British Government needs to re-engage with Peace Process – Adams
On the eve of the 10th anniversary of an historic statement by the IRA leadership, formally ordering an end to its armed campaign, Sinn Féin Leader Gerry Adams TD has said the British government needs to re-engage with the Peace Process.
In a statement this evening marking the anniversary of the IRA initiative of 28th July 2005, Gerry Adams said:
“More than 20 years ago, in one of the defining developments of modern Irish history, the IRA announced a total cessation of military activities.
“The subsequent success of the Peace Process and the transformation of politics across this island and between Ireland and Britain were the result of the efforts, commitment, political courage, determination and personal engagement by the key players.
“I note the recent remarks of British Prime Minister David Cameron when he claimed that 'British resolve saw off the IRA’.
“This is a distortion of recent history. It also betrays a worrying ignorance on the part of a British Premier of the dynamics which have propelled the Irish Peace Process for many years.
“The reality is that the IRA was never defeated and that again and again it was Irish republicans, including the IRA leadership, which took bold steps to bolster the peace process and to maintain positive political momentum.
“Ten years ago this week, on 28 July, 2005, the IRA formally ended its armed campaign and gave its support to purely peaceful and democratic means of achieving republican objectives.
“David Cameron would do well to understand that it was such initiatives which broke the long cycle of conflict and opened up new political possibilities.
“However, the progress that was made over many years is now in severe jeopardy, not least because of the attitude of Mr Cameron.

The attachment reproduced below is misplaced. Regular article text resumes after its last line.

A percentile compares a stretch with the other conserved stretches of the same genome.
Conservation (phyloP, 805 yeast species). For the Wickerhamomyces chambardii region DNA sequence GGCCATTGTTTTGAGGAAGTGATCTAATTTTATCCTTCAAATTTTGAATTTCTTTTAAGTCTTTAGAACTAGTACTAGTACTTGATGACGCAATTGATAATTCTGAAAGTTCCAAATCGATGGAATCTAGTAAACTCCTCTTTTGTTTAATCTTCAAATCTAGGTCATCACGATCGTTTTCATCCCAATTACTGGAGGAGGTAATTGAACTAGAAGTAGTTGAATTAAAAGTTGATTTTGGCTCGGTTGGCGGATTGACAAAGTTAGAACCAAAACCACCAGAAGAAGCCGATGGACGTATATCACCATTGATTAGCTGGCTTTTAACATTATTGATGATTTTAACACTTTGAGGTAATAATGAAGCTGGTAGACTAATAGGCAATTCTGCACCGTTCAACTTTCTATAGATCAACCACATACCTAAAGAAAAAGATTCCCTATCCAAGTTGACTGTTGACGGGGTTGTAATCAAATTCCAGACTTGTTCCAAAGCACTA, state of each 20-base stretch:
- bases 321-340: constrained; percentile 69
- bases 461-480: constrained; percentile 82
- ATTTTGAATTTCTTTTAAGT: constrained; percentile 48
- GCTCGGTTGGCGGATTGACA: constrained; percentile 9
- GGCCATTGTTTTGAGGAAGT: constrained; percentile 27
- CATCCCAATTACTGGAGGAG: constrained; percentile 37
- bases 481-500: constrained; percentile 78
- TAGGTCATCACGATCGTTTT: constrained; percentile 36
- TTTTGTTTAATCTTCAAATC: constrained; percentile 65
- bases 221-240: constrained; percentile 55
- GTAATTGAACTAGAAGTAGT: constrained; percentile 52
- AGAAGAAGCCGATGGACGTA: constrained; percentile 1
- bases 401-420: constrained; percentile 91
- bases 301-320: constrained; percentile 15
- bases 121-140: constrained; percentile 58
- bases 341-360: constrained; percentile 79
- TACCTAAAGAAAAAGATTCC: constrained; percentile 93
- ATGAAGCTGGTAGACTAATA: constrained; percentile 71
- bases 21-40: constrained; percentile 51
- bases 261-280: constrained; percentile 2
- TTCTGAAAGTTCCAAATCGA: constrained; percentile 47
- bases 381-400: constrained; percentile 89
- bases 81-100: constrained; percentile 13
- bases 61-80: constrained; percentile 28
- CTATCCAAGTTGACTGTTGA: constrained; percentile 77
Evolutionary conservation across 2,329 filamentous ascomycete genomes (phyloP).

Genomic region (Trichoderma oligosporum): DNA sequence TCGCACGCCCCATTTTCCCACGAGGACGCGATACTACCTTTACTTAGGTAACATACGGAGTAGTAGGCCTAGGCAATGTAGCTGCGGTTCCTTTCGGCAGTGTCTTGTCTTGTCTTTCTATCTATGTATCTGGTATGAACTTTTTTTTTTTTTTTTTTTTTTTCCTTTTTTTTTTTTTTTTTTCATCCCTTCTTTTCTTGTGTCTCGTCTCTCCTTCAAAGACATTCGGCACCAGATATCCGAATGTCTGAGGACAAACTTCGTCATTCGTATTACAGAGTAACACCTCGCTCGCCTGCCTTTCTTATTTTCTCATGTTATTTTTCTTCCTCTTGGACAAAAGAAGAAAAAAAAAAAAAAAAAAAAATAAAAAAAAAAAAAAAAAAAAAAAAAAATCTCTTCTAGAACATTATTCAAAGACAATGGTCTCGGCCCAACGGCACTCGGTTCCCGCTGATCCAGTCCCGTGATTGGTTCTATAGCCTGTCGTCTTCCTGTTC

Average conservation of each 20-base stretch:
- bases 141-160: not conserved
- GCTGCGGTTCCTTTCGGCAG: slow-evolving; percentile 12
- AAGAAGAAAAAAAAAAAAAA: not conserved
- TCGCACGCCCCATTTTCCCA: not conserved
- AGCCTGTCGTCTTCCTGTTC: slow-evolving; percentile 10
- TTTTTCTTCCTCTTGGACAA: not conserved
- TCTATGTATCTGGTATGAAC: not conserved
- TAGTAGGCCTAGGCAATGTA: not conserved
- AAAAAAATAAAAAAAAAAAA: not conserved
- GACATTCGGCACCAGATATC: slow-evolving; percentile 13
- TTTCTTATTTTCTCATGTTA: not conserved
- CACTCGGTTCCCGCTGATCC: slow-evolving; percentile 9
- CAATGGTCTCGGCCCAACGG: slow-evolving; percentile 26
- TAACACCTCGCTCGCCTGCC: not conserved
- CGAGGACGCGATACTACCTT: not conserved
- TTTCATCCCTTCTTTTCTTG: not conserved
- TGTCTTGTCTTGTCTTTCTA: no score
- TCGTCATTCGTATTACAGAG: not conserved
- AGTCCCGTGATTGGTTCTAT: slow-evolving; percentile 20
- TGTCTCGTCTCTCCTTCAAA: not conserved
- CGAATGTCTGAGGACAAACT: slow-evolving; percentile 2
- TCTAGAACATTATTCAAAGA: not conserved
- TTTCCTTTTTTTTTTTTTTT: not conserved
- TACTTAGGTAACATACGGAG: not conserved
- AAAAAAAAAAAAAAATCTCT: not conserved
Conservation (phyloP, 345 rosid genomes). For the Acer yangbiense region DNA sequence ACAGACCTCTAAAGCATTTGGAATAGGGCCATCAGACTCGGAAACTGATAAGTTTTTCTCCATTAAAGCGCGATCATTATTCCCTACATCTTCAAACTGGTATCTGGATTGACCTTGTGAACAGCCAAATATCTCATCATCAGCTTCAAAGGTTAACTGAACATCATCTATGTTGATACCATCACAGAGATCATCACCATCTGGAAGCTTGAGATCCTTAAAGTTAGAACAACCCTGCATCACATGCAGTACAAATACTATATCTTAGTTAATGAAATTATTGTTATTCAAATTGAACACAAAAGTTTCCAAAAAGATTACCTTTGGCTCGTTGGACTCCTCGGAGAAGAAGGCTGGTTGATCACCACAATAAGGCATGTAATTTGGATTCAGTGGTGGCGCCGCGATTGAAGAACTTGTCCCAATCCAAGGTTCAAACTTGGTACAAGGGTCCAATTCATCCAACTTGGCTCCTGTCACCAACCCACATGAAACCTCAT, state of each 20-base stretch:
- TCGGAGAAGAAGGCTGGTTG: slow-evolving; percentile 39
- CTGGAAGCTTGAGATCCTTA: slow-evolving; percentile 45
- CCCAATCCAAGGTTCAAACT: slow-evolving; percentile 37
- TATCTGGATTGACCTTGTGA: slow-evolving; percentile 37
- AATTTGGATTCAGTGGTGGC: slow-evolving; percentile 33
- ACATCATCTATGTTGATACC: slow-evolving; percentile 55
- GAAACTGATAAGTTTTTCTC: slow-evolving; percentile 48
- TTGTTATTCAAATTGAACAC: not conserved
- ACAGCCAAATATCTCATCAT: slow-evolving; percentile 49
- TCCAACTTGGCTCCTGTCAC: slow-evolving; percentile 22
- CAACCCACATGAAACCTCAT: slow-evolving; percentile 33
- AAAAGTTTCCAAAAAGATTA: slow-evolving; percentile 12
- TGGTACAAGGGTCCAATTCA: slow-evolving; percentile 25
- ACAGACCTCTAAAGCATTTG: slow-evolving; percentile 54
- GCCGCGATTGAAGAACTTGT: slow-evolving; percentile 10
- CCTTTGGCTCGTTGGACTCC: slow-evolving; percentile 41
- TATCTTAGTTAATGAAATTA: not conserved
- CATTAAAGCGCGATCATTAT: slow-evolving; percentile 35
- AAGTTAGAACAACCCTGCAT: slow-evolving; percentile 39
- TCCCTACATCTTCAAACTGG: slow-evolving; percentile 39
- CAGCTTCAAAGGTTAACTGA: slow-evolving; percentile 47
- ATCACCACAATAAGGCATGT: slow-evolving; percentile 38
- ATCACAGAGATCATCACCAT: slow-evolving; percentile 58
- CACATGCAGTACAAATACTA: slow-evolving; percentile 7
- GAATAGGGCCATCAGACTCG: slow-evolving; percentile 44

“The political structures negotiated so painstakingly as part of the Good Friday Agreement face collapse as a result of the British Government's ideologically driven austerity agenda.
“By slashing hundreds of millions of pounds from the finances of the North's Executive, the British Government has attacked the ability of the political institutions to deliver for citizens.
“The promise of further ‘eye watering’ cuts in the autumn will further undermine the Executive's ability to provide public services and protect the most vulnerable.
“Sinn Féin wants to see the political institutions work; for that to happen the Executive must have sustainable and workable finances.
“The Executive requires the resources and flexibility to deliver a peace dividend that will be felt in those communities which suffered most as a result of that conflict.
“This includes the resources to tackle the sectarian segregation which perpetuates division and facilitates confrontation.
“Over many decades, successive British governments invested limitless financial resources to pursue a military agenda in the North of Ireland. They now need to bring a similar commitment to building the peace.
“A new approach is required from the British Government - one based on investment, which would allow the political institutions to grow and develop the economy for the benefit of all our citizens.
“There is also an onus on David Cameron's government to resource the mechanisms for dealing with the legacy of the past, which were agreed at Stormont House.
“The Irish Government cannot escape its responsibilities under the Good Friday Agreement either. It remains detached and it's attitude to the North is dictated by party political and selfish electoral considerations.
“The Taoiseach needs urgently to take up his responsibilities towards citizens in the North and to be a champion of the peace process.
“In order to restore hope, to rescue the political institutions and re-establish positive political momentum, the British Government must provide the Executive with the tools to invest in public services, grow the economy and address the legacy of the past. The British government needs to re-engage with the Peace Process.”